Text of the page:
And coasting miles and miles of sea.”
Said one: “Before the turn of tide
We will achieve the eyrie-seat.”
Said one: “To-morrow shall be like
To-day, but much more sweet.”
As previously mentioned, since the speaker is unable to make herself heard, she must content herself to listen in to their conversation. She hears how one of her friends says that they will “Plod plod,” or walk slowly, “along the featureless sand” tomorrow. The friends are going to see “miles and miles of sea.” They have a freedom that the speaker clearly wants for herself. She is unable to use her body, make an effort, and be rewarded by something “more sweet” every day.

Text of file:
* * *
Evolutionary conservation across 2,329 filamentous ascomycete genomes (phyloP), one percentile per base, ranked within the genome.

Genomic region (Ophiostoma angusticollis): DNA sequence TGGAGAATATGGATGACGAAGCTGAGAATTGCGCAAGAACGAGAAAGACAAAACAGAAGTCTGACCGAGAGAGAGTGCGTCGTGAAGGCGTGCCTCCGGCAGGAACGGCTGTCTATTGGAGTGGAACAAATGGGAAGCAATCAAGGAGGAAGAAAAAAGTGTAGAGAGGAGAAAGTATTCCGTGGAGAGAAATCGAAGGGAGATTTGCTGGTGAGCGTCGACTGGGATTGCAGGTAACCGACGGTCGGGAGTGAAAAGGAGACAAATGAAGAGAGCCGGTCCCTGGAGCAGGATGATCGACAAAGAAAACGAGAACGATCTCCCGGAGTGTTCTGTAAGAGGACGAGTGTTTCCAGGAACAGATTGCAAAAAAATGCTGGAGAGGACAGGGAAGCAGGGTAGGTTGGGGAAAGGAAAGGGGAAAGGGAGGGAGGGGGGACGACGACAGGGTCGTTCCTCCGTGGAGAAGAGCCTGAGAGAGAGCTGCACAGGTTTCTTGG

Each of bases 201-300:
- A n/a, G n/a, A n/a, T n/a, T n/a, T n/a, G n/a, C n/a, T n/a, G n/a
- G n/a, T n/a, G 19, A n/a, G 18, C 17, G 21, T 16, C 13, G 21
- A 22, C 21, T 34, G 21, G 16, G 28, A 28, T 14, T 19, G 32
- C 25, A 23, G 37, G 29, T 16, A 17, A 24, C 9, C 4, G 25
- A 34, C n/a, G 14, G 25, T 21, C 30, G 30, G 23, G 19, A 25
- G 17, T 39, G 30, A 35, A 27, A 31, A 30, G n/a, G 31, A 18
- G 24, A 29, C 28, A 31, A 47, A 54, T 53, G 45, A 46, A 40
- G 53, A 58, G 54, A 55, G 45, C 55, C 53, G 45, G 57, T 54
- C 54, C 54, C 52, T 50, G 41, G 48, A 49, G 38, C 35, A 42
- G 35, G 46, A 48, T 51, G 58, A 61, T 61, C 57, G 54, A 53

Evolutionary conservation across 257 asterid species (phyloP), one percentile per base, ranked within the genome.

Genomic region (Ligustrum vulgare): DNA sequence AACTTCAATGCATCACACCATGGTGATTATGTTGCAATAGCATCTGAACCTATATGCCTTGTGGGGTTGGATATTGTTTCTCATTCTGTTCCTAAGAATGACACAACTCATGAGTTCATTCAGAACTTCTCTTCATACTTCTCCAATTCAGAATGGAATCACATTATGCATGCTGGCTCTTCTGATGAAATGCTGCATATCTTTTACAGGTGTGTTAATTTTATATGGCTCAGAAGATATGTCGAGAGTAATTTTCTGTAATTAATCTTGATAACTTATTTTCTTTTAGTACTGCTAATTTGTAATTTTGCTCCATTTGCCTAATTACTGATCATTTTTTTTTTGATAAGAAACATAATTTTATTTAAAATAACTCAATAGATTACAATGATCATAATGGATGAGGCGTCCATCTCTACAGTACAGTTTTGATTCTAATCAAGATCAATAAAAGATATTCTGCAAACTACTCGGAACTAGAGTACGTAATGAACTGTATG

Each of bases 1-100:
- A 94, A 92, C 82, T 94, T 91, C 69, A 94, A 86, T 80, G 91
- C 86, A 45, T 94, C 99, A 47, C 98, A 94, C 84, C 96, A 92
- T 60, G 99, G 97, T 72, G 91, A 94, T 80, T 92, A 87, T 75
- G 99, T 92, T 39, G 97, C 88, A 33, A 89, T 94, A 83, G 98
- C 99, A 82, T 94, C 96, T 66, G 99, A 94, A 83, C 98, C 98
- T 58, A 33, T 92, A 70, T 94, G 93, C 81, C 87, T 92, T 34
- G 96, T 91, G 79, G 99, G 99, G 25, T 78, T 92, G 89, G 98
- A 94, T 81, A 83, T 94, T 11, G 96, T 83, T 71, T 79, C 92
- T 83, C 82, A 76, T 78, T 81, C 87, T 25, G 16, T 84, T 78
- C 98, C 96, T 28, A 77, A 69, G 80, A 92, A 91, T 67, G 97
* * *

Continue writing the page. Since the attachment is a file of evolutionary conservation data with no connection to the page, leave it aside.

The word “eyrie” is also used in this section. It appears while her friend is telling of how once they have walked for a period of time they will reach the penultimate viewpoint back on their lives. It will be like climbing to a bird’s nest, or eyrie, that looks out upon the days they’ve lived.
“To-morrow,” said they, strong with hope,
And dwelt upon the pleasant way:
“To-morrow,” cried they, one and all,
While no one spoke of yesterday.
Their life stood full at blessed noon;
I, only I, had passed away:
“To-morrow and to-day,” they cried;
I was of yesterday.
In this stanza all of her friends begin to join in, one at a time, in the cries for “tomorrow.” Each one seems to be reaching forward for something more, something new in the future. They are more than prepared to start their long journey upon the sand.